Facebook harbors a community of like-minded women who feed off of each other’s boldness and use it to fuel the smoldering fire within them.  Other fabulous mommy pages on Facebook are The Brazen Apron, Maybe It’s NOT Me, Maybe It Is You, Epic Mommy Fails, and Reality With A Twist Of Lime.

Keep this in mind – Just because we allow ourselves to dance the line between the expected and the unexpected, doesn’t mean we don’t love our families or fail to put them at the top of the priority list.  It’s just that we agree to share that space with them.  As it should be.

So how about you (men included)?  Do you tend to play down certain characteristics out of fear of disapproval?  Is cutting loose ever an option for you?  Do you allow yourself to be truly you?  Let me know!  I’d love to hear from you!

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About Diana Murdock

California-grown, writer of contemporary and YA paranormal with enough energy to write, raise two boys, run, and dream.

Posted on August 3, 2011, in Personal, Women and tagged , , , , , , , , , , . Bookmark the permalink. 22 Comments.

  1. Right on Diana, (Did I just date myself with “right on”) I am a man, husband and father. I used to play down who I really was trying to be the perfect. It didn’t work. My family wasn’t getting the best of me. I decided even if it cut out time with them I had to find time and space for myself so that now when I’m with them they get more.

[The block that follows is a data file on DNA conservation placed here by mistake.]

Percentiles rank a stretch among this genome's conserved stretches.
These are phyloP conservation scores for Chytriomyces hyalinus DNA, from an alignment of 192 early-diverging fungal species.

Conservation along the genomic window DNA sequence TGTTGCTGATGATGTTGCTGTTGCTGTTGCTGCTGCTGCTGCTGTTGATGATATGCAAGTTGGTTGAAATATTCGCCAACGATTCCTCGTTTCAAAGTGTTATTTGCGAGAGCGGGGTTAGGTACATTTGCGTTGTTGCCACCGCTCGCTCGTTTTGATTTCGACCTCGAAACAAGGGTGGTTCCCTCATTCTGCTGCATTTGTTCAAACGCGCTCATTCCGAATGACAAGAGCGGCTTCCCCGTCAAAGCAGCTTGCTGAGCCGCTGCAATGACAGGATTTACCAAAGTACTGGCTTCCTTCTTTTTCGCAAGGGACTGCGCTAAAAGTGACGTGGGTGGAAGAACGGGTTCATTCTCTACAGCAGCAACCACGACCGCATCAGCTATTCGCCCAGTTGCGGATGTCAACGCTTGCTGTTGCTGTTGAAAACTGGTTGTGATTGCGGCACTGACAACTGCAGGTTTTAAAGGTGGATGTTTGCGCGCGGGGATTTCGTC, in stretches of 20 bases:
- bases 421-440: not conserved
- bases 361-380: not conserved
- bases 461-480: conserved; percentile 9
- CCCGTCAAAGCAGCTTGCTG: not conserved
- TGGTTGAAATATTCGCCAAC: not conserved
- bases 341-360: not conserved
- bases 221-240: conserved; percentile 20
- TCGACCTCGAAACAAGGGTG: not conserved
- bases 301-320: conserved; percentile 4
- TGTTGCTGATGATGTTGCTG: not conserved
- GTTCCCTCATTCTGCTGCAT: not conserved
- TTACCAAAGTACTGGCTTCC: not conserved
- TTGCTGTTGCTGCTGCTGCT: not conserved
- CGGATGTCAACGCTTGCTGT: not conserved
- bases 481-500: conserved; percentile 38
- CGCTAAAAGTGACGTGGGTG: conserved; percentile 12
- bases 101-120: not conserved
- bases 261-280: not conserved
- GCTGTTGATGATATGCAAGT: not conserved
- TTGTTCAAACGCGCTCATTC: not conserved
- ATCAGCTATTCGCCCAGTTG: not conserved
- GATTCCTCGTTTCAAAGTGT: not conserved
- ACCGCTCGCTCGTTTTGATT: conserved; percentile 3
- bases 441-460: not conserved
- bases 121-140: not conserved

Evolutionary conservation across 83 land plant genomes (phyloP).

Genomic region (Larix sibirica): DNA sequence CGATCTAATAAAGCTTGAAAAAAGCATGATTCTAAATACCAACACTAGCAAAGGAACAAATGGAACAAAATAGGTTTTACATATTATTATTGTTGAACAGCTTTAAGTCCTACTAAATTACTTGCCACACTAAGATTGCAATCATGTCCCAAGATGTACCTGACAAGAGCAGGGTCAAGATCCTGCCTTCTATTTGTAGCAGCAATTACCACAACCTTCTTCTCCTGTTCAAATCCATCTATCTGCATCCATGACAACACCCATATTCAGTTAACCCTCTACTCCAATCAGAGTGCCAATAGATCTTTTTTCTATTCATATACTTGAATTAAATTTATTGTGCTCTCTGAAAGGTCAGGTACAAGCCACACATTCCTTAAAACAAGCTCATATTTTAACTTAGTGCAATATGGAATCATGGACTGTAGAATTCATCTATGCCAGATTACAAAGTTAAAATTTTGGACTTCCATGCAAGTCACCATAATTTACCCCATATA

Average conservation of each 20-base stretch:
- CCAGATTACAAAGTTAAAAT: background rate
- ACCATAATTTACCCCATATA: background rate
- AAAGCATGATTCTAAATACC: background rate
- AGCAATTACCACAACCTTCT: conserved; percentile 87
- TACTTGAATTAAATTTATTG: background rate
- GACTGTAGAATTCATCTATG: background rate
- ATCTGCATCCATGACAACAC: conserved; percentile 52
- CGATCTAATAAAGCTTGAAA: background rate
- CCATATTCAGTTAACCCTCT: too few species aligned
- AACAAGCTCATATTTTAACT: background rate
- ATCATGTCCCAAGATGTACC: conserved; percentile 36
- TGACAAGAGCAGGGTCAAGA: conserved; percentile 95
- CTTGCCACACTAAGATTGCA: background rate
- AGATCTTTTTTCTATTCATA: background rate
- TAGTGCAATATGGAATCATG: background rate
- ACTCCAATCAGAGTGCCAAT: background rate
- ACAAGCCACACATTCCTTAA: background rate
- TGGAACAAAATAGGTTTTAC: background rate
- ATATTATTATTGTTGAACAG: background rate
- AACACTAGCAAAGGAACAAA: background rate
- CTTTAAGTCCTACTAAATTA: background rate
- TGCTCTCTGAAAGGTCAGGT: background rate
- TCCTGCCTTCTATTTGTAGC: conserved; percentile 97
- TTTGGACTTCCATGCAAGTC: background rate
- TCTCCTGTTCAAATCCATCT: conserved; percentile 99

2. I could have written this article myself, for real. Until this last year, I spent the previous 7 years before trying to be someone I’m not, fit the mold. Then I found a FANTASTIC group of women, fellow mothers, that didn’t fit that particular mold either and I discovered I could be “myself” and still be a good wife and mother. My house may not be spotless, we may eat processed food 2 or 3 times a week (ok sometimes maybe 4 or 5), but my kid is clean, healthy, smart (too much for her own good sometimes, well-behaved…ish, and I manage to get her to tee ball/soccer practices/games on time. I’m not perfect and I’m absolutely awesome at it.

  3. Yeah, I’m guilty of tailoring my lines based on fear of disapproval. I’m a people pleaser, what can I say? I’m also not the type of person to “cut loose.” Maybe my fear is so ingrained I can’t tell the difference, but I don’t feel like I’m naturally capable of going wild. Me is quiet. Maybe I don’t show everyone everything about myself, but I know who I am, and I’m content with that.

  4. Great blog Diana!

    I don’t think it matters if you live in a small town or big city really, because we all grow up trying to gain the approval from our family and friends at a very young age. I have found unfortunately, it is sometimes the people who we are closest to that judge us the hardest. Perhaps because they are fighting with fears and shame of their own? I like what Angela and Eldon said (above) and appreciate their honesty. I love who I am, now that I am not “masking” and celebrate the real me everyday! Woot! Woot!